Salt Lake City — Arizona faced perhaps the toughest task of its season midway through the first half of its game against Saint Mary’s.
The Wildcats, who advanced to Saturday’s second round after breezing past North Dakota 100-82 on Thursday, were staring a 10-point deficit in the face.
They were mired in a woeful shooting performance and lost dynamic freshman Rawle Alkins to a finger injury.
David suddenly looked like Goliath, as the seventh-seeded Gaels were pummeling the larger-than-life frontcourt of Lauri Markkanen, Dusan Ristic and Chance Comanche, en route to a 22-12 lead.
An enraged Sean Miller bolted onto the blue-and-orange stained hardwood, calling a timeout to try to turn the tide.
It was then when Miller challenged his team, and do-it-all guard Kadeem Allen — the lone senior on the Wildcats roster — to step up to the challenge.
It’s safe to say they answered Miller’s bravado, going on a 22-12 run in the final 5:03 of the half to cut the Gaels’ lead to one at halftime.
The Wildcats, who improved to 32-4 with the win, had a remarkable turnaround in the game’s final stanza, shooting 24.6 percent better from the floor than in the woebegone opening 20 minutes.
They were able to fight back against a seemingly unstoppable inside attack from the guys from Moraga, Calif., outrebounding the Gaels 15-12, while also outscoring them 13-9 off turnovers.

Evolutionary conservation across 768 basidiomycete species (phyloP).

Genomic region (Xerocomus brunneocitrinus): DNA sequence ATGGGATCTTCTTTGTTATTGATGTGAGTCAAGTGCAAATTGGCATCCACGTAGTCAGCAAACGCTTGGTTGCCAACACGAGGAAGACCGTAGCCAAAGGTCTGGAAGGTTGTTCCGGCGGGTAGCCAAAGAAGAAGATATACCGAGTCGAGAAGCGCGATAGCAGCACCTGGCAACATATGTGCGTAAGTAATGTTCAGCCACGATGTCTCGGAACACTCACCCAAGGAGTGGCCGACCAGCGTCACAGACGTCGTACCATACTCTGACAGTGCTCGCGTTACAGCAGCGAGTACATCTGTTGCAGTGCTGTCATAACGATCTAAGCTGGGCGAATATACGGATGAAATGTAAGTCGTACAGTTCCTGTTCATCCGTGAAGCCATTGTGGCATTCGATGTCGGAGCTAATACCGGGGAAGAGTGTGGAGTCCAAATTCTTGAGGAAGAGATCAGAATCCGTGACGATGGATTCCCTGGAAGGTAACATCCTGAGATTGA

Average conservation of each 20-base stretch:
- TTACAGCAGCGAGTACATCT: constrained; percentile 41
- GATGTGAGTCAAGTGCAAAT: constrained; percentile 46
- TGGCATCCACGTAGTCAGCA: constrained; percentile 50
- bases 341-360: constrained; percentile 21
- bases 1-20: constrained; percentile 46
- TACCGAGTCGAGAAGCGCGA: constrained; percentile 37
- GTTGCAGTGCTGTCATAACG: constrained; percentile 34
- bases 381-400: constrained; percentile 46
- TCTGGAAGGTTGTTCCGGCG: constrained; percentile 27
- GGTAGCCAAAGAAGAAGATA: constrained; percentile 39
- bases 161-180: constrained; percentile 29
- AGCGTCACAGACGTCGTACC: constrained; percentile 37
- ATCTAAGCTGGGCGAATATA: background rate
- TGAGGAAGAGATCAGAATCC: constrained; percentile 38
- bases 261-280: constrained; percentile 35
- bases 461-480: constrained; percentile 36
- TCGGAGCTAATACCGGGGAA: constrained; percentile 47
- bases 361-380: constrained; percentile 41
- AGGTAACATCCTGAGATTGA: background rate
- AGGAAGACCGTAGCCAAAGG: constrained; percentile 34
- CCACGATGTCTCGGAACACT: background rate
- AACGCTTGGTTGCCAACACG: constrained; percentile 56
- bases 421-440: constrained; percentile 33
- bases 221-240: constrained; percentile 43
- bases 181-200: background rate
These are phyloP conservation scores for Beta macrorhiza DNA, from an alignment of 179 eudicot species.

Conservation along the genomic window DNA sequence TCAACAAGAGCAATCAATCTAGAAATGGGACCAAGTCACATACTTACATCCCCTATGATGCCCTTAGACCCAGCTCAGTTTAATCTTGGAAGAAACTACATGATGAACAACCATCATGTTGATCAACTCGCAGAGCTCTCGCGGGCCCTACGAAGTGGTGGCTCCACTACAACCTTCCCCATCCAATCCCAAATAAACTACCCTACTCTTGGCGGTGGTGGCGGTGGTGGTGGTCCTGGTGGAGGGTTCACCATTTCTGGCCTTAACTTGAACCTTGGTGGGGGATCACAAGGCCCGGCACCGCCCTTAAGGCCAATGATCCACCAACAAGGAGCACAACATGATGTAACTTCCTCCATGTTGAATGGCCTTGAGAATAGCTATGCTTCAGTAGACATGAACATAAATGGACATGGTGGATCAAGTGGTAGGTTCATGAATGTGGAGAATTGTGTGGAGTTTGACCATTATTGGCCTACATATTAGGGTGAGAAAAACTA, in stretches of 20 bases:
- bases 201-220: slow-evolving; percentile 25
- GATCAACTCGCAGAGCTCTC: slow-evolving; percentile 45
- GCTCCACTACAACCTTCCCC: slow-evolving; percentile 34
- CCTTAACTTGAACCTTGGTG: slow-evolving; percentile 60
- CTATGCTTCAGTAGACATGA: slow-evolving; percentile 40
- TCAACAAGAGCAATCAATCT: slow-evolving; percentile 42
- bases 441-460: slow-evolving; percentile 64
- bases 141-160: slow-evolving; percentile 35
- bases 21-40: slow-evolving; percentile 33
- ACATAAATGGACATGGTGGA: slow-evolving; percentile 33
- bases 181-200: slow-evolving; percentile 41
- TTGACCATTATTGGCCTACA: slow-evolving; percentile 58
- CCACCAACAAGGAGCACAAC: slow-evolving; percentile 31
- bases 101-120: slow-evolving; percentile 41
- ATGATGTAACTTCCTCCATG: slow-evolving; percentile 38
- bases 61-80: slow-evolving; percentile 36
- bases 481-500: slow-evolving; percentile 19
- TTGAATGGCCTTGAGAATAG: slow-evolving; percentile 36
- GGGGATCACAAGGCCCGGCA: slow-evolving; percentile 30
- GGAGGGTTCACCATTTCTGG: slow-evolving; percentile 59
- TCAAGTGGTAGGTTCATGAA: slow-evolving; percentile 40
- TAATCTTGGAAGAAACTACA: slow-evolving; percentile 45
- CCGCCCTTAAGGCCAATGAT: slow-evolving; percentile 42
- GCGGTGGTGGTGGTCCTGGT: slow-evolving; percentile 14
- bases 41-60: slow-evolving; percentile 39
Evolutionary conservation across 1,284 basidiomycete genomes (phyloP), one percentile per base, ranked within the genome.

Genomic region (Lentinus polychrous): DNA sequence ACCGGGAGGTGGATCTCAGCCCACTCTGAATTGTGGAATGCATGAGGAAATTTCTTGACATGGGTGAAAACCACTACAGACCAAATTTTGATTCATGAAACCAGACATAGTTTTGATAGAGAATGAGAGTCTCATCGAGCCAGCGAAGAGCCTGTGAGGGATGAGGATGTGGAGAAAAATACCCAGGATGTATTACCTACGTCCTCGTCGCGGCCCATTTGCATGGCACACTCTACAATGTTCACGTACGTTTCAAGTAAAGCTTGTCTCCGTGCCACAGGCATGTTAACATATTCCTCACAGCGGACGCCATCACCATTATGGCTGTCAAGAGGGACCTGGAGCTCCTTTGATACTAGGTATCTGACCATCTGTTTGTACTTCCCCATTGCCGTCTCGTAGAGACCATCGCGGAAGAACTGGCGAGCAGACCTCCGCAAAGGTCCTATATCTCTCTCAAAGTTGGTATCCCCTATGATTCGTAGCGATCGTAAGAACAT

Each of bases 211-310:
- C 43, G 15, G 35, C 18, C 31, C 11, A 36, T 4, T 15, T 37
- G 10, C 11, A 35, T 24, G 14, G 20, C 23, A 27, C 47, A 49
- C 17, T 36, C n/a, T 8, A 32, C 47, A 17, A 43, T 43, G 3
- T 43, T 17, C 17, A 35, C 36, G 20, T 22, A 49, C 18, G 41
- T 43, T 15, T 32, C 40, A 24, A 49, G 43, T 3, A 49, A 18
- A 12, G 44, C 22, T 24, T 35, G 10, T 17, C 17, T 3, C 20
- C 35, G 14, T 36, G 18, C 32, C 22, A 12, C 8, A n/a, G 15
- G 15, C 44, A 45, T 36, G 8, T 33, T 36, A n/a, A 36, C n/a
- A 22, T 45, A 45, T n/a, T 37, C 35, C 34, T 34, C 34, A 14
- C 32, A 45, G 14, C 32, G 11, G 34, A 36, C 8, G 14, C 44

The Wildcats also received a larger-than-life performance from Markkanen, who scored 16 points on 3-6 shooting, going 9-10 from the line, while also pulling down 11 boards.
Markkanen, Ristic, Allen and Trier all scored in double figures for the Wildcats, going a combined 18-34 from the field.
Miller spoke highly of the Gaels, as his Wildcats advanced to the Sweet 16 in San Jose, where they’ll face Xavier, who the Wildcats beat in the Sweet 16 in 2015, 68-60.
“I look at this as one of the great wins we’ve had in the tournament because of the team that we beat,” Miller said of Saint Mary’s. “We respect them a great deal.”
Miller also sung Alkins praises, tipping his cap to the freshman for gutting it out through a dislocated right index finger in the win.
“When you do that as a freshman and you’re in the NCAA Tournament, and you leave the game, No. 1 it’s not easy to come back into the game,” Miller said. “But to come back in the game and play well, says a lot about Rawle.”
Alkins, who finished the game with six points, had a huge defensive stop, standing firm on a three-on-one Gaels fast break, stuffing the ball and giving the Wildcats much-needed momentum.
The Brooklyn, N.Y. native described the pain in his finger as being an 8.5 on a scale of 1-10.
He also said the dislocation was the first he’s suffered in his years on the hardwood.
He said there was never a doubt in his mind that he’d be back, having a trainer tape up his dislocated right index and middle fingers together on his shooting hand.
“I like to fight through adversity and I like to think of myself as a warrior and a savage,” Alkins said. “I wanted to win, that was the biggest thing.”
Alkins and company will need more of the same on Thursday, as they face off against the 11th-seeded Xavier Musketeers, who beat Florida State 91-66 on Saturday.
Junior point guard Parker Jackson-Cartwright, who scored three points for the Wildcats, expects a battle in San Jose.
“They’re a tough team and they’re resilient as well,” Jackson-Cartwright said. “They’ve been playing really well this year. We know that it’s going to be a blood bath.”